Skin Sun Damage

Staying out of the sun is the best way to avoid sun damage. Sunscreen, protective clothing, and avoiding direct sunlight during the hottest part of the day are all recommended precautions.

What are the dangers of sun exposure?

Sunburn is the most obvious risk of overexposure to the sun. Sunburned skin’s cells and blood vessels have been damaged, which can be seen under a powerful microscope. Sun damage causes the skin to become brittle, wrinkled, discolored, and leathery. While the skin appears stronger, it has been weakened, making it more vulnerable to bruises.

On the other hand, the sun poses the greatest danger because it is the leading cause of skin cancer, which is now the most common of all cancers. Most skin cancers, according to doctors, can be avoided by avoiding sun exposure.

Does the sun have benefits?

Because vitamin D isn’t found naturally in most foods, you may have been taught that your body needs sunlight to make it. However, vitamin D is now added to many foods during the manufacturing process. As a result, sun exposure is no longer as critical for the body’s vitamin D supply as it once was. Being outside, of course, makes most people happy.

How to avoid the harmful effects of the sun?

The best way to avoid sun damage is to stay out of the sun, but most of us go outside regularly. So, when you go outside, remember to take the following precautions:

  • Wear sunscreen at all times. Every day, apply it to your skin. Make it a routine, just like brushing your teeth.
  • Between the hours of 10 a.m. and 3 p.m., stay out of the sun. During this time, the ultraviolet rays that cause sunburn are at their strongest.
  • Put on some protective gear. When you do go outside, especially for extended periods during the day. Long-sleeved shirts and slacks, as well as a wide-brimmed hat, can help shield your skin from the sun’s harmful rays.
  • Sunglasses that block UV rays should be worn.

What is SPF in sunscreen?

The sun protection factor (SPF) is a measurement of how well your skin protects you from the sun. The SPF number indicates how well the product will protect you from UVB rays, which are the sun’s burning rays. (Ultraviolet “A” rays, or UVA, are also absorbed by most sunscreens.) The higher the SPF number, the more protection you’ll get. Everyone should use sunscreen with an SPF of at least 30. SPFs of 45 or higher are found in many of the new sunscreens.

Can I use sunscreen with a low SPF if I don’t burn very often?

The answer would be “yes” if you were only trying to avoid getting sunburned. However, sunburn prevention is not the most important reason to use sunscreen. You want to protect yourself from the sun’s rays. Whether or not you see a burn, constant sun exposure can harm your skin. Remember that sunburn is a one-time occurrence, but sun damage lasts a lifetime. If you have had skin cancer or pre-cancer, an SPF of 30 or higher is recommended.

Who should use sunscreen?

Sunscreen should be worn by anyone who spends time outside. This includes the following:

  • Men, women, and children.
  • People who tan easily and those who don’t.
  • Fair-skinned and dark-skinned people.
  • Sunbathers, gardeners, and skiers who already have a tan.

Are all the different types of sunscreens safe for me to use?

Yes.  Organic (“chemical”) and inorganic sunscreens are the two types (“physical”). Both are safe and will protect you from sun damage, but in different ways. The level of protection provided by both types of sunscreens is determined by their SPF. Organic sunscreen absorption into the skin has recently been studied, and no harmful effects have been discovered. If absorption into the skin is an issue, inorganic sunscreens containing Titanium dioxide or Zinc oxide are a good choice. Always consult your doctor if you have any questions or concerns.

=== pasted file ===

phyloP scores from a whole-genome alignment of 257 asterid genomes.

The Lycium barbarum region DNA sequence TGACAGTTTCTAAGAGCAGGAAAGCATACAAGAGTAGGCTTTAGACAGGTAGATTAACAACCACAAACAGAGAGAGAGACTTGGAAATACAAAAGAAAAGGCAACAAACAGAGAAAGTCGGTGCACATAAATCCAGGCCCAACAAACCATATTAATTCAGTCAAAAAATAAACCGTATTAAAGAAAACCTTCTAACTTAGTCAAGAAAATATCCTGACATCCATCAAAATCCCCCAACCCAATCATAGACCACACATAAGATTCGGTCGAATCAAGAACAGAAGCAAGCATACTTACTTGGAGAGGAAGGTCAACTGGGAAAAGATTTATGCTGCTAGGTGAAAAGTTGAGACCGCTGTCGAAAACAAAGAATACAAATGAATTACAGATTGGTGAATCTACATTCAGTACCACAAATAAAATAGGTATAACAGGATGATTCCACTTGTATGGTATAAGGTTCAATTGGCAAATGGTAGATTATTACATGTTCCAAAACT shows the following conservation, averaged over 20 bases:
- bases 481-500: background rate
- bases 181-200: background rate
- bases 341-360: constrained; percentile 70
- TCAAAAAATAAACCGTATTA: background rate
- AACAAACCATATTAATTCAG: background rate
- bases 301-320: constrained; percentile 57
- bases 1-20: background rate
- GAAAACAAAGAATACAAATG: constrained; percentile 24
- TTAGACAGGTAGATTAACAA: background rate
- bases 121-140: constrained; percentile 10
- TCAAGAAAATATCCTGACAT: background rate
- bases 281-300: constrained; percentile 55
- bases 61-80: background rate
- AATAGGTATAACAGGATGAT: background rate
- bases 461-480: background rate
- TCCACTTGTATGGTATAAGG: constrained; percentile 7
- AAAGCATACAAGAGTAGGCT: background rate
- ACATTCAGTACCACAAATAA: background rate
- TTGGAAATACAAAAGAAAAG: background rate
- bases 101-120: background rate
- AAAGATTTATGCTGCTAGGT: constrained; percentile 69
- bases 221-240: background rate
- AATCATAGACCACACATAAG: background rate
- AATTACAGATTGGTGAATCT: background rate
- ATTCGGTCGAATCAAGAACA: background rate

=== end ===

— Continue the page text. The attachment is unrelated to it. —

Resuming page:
Are sunscreens safe for children?

Yes, indeed. Sunscreens are not only safe for children over the age of six months, but they can also prevent skin cancer from developing later in life if used regularly during childhood. According to a recent study, if children routinely used sunscreens through 18, there would be a 72 percent reduction in skin cancer cases later in life.

Protective clothing and shade should be used for children under the age of six months. If none of these options are available, the American Academy of Pediatrics recommends applying a small amount of sunscreen with an SPF of 15 or higher to the infant’s face and back of hands.

How should sunscreen be applied?

When used correctly, sunscreens are very effective. To give yourself the best protection, follow these guidelines:

Apply sunscreen at least 20 to 30 minutes before going outside, or whenever you will be exposed for more than 30 minutes.

Even if the product says “all-day,” reapply sunscreen every 2 hours when you’re outside. Reapply sunscreen more frequently if you get wet or sweat a lot.

Cover your ears, lips, face, and the backs of your hands, as well as any other exposed areas.

Women should wear sunscreen under their makeup. If you wait until you get to the beach to apply sunscreen, you may already be sweating, and moisture reduces the effectiveness of sunscreens.

Should I skip sunscreen if I have sensitive skin?

Some sunscreens contain ingredients that can cause skin irritation. If you know you’re allergic to certain ingredients, double-check the ingredients on the label. You can also ask your dermatologist for a sunscreen recommendation.

However, it’s possible that the sunscreen doesn’t cause the reaction. Perfumes, certain medications, and soaps, among other products that come into contact with your skin, may make your skin more sensitive. Before you stop using sunscreen, think about the products you’ve been using (especially new products) and stop using them one by one. Consult your doctor or local pharmacist if you have any questions about the side effects of a medication you’re taking.

Menu